From Formal to Fast Fashion: A Transition of Student Wear at LSU
Jensen Granier, Sean McGoey, and Chazmine Gibson
One of the most distinguishable features of the earlier years at Louisiana State University is that the students wore very formal attire to school. This style was expected of youth and adults given by the societal views of the time and the cultural standards of dress put forth by the people of this age. This trend, however, has since lost popularity over time and has been replaced by very casual and relaxed alternatives. Men are no longer arriving to school in full suits and women are not excessively working on their hair. The new focus of fashion is to remain comfortable in the constantly changing Louisiana environment. Drastic change has been provoked by numerous other factors over the years, such as the Depression Era, Peace Movement, and youth rebellion. The scope of this analysis begins as early as the 1920s and examines the trends and changes that have occurred on campus up until the present day.
The mindset beginning in the 19th century was that there is a specific type of dress that is geared toward what you are doing and where the task is performed. Clothing during this time was expensive in the United States, which did not leave people with many options. A distinct collegiate style was present in that men and women were very militaristic in their dress. Through the depression in the 1930s, many people would not own a lot of clothing. Closets weren’t large enough to accommodate more than a few changes of clothes at best. It was not customary at this time for a mean to wear a purple or gold necktie, nor for women to wear a purple or gold dress.
In this image, we clearly see the military style dress that was present during this time period. Men were expected to dress and behave accordingly. Women were also expected to abide by the standards of dress which meant remaining well covered at all times. As per the student handbook, disciplinary action was to be taken by the school against any student that failed to meet the dress code requirements. This includes not being appropriately dressed for class, lunch, or leisure time. As more modifications happened to the standards of dress with each generation in the 1940s-1950s, hats and gloves slowly faded away.
In this image of the early 1960s, we can see a more relaxed style in young men and women. Normal dress has relaxed to a fairly formal level, as men were now wearing button downs and slacks. Women began to wear skirts along with their normal dresses and their hairstyles became very prioritized. The women in this image are even joined by one of the men.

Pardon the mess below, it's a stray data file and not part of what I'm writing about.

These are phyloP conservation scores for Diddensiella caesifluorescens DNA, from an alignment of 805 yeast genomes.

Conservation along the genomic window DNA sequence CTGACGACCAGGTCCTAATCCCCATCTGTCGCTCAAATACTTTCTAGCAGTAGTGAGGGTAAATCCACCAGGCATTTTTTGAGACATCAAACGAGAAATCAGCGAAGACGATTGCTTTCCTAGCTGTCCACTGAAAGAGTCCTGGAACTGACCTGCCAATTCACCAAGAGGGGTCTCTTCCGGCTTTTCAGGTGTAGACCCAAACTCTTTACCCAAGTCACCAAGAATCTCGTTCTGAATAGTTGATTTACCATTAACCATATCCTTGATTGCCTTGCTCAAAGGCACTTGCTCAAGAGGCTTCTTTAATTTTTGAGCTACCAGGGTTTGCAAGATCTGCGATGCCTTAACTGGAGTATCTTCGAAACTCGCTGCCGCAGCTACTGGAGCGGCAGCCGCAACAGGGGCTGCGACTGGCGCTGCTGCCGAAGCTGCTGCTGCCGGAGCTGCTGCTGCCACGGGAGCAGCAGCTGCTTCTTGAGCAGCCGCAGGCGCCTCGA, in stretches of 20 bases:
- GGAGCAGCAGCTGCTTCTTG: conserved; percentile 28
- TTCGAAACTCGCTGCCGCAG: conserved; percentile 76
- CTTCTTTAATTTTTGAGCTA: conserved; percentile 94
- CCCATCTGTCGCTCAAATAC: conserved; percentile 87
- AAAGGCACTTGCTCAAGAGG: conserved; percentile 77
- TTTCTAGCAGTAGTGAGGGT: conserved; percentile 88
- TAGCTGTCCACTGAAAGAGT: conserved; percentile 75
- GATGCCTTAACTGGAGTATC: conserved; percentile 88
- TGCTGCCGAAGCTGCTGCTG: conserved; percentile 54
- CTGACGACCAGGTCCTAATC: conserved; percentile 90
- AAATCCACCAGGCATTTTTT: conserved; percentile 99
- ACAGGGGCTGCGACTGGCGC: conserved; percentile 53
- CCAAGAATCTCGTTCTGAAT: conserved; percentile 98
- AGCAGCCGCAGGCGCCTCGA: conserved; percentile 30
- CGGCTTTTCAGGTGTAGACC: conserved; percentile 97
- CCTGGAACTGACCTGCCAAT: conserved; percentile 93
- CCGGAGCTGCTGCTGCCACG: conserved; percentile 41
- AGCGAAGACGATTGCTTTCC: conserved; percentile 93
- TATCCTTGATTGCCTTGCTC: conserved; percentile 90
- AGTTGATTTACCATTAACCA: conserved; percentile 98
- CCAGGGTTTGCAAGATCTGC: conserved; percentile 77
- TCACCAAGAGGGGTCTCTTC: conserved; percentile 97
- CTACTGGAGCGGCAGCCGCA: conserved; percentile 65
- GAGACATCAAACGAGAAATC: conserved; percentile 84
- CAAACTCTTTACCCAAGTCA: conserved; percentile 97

In this image of the later 1960s, the transition towards casual dress has gained more momentum. The “youthquake” and peace movement of the 1960s sparked a large change in the fashion choices of students on campus. Traditions began to form on campus, such as men wearing slacks and a sports shirt with a tie to football games. Women followed suit dressing up for games, including panty hose and heels. The women would also wear fur coats, even if the weather was warm. The shift from the dressier trends on campus stems from a large desire of young people to differentiate from their parents. New styles developed around this time to distinctively separate age groups, including children, teens, young adults, and parents. President John F. Kennedy also shunned the use of hats and instead flashed his hair-do and smile. Women continued to wear hats, however they were smaller and more pill-box style. Large hats were avoided by women as to not harm their hair-dos. Through the 1970s-1980s, college sports became commercialized and the economic impact became much greater. This commercialization sparked people to start dressing like the ultimate fan, including face painting, school color representation, and an all out display of pride. By now, clothing had become much cheaper and more available. Traditions had also become deeply rooted on campus, in that fraternities insisted that their pledges and members continue to dress in a proper shirt and tie.
This image of young men in the 1990s shows the new trend in fashion. Except for military members and people required by their position to wear their uniforms, formal wear has been completely erased at this point. Students began dressing for maximum comfort, including jeans and polos. This decade also saw the mainstream acceptance of tattoos and body piercings.
From the 2000s onward, as seen above, there has been a large movement to express individuality. Many wild trends appeared then, including wearing neckties as belts and beaded chokers, headbands, and bracelets. Camouflage pants, fishnets, chunky highlights, and shiny clothing were also introduced in the early 2000s. Fashion has continued to evolve and diversify across the students on Louisiana State University’s campus. Numerous subcultures such as hip hop, skaters, country and alternative influence the way people choose to dress. Personal style and fashion has also begun to extend to the food students eat, the cars they drive, and the music they listen to. The current day and age is a time of individuality and freedom of expression. Comfort is the primary goal in the way students dress for school, which makes it largely dependent on the weather and time of year. However, this does not limit a student’s ability to express their own sense of fashion through hairstyling and accessories. Today, we are now seeing some of the most expressive clothing, hairstyling, and lifestyle options in human history.
Brasted, Chelsey and Emily Lane. “Fashion & Football: LSU fans’ wardrobes reflect 100 years of social change.” The Times-Picayune, 7 Nov. 2014,
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